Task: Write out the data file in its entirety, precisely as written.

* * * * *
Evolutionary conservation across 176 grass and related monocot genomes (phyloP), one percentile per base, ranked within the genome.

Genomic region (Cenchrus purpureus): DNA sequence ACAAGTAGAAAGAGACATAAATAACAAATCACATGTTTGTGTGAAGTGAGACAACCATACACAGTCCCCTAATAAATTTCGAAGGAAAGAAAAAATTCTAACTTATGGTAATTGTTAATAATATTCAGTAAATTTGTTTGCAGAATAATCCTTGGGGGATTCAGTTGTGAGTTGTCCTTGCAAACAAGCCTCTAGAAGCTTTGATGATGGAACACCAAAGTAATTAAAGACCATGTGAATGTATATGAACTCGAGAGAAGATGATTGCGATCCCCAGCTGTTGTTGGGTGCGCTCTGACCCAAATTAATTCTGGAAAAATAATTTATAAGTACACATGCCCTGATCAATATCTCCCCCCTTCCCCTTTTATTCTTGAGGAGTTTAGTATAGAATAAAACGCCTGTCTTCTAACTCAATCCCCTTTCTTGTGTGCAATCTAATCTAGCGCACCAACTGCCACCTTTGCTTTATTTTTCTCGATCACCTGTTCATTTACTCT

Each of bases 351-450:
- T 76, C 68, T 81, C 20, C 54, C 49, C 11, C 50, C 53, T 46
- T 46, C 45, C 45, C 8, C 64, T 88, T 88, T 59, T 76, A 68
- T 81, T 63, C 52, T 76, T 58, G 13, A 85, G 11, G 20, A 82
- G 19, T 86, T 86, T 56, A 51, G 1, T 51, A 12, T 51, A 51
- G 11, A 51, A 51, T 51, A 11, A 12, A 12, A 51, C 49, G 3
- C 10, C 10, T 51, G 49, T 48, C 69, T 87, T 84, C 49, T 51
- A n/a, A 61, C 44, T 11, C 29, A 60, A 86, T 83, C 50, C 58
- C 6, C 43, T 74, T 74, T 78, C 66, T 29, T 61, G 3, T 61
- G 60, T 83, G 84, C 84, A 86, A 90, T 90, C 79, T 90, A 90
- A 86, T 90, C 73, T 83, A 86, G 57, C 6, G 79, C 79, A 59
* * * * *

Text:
Evolutionary conservation across 176 grass and related monocot genomes (phyloP), one percentile per base, ranked within the genome.

Genomic region (Cenchrus purpureus): DNA sequence ACAAGTAGAAAGAGACATAAATAACAAATCACATGTTTGTGTGAAGTGAGACAACCATACACAGTCCCCTAATAAATTTCGAAGGAAAGAAAAAATTCTAACTTATGGTAATTGTTAATAATATTCAGTAAATTTGTTTGCAGAATAATCCTTGGGGGATTCAGTTGTGAGTTGTCCTTGCAAACAAGCCTCTAGAAGCTTTGATGATGGAACACCAAAGTAATTAAAGACCATGTGAATGTATATGAACTCGAGAGAAGATGATTGCGATCCCCAGCTGTTGTTGGGTGCGCTCTGACCCAAATTAATTCTGGAAAAATAATTTATAAGTACACATGCCCTGATCAATATCTCCCCCCTTCCCCTTTTATTCTTGAGGAGTTTAGTATAGAATAAAACGCCTGTCTTCTAACTCAATCCCCTTTCTTGTGTGCAATCTAATCTAGCGCACCAACTGCCACCTTTGCTTTATTTTTCTCGATCACCTGTTCATTTACTCT

Each of bases 351-450:
- T 76, C 68, T 81, C 20, C 54, C 49, C 11, C 50, C 53, T 46
- T 46, C 45, C 45, C 8, C 64, T 88, T 88, T 59, T 76, A 68
- T 81, T 63, C 52, T 76, T 58, G 13, A 85, G 11, G 20, A 82
- G 19, T 86, T 86, T 56, A 51, G 1, T 51, A 12, T 51, A 51
- G 11, A 51, A 51, T 51, A 11, A 12, A 12, A 51, C 49, G 3
- C 10, C 10, T 51, G 49, T 48, C 69, T 87, T 84, C 49, T 51
- A n/a, A 61, C 44, T 11, C 29, A 60, A 86, T 83, C 50, C 58
- C 6, C 43, T 74, T 74, T 78, C 66, T 29, T 61, G 3, T 61
- G 60, T 83, G 84, C 84, A 86, A 90, T 90, C 79, T 90, A 90
- A 86, T 90, C 73, T 83, A 86, G 57, C 6, G 79, C 79, A 59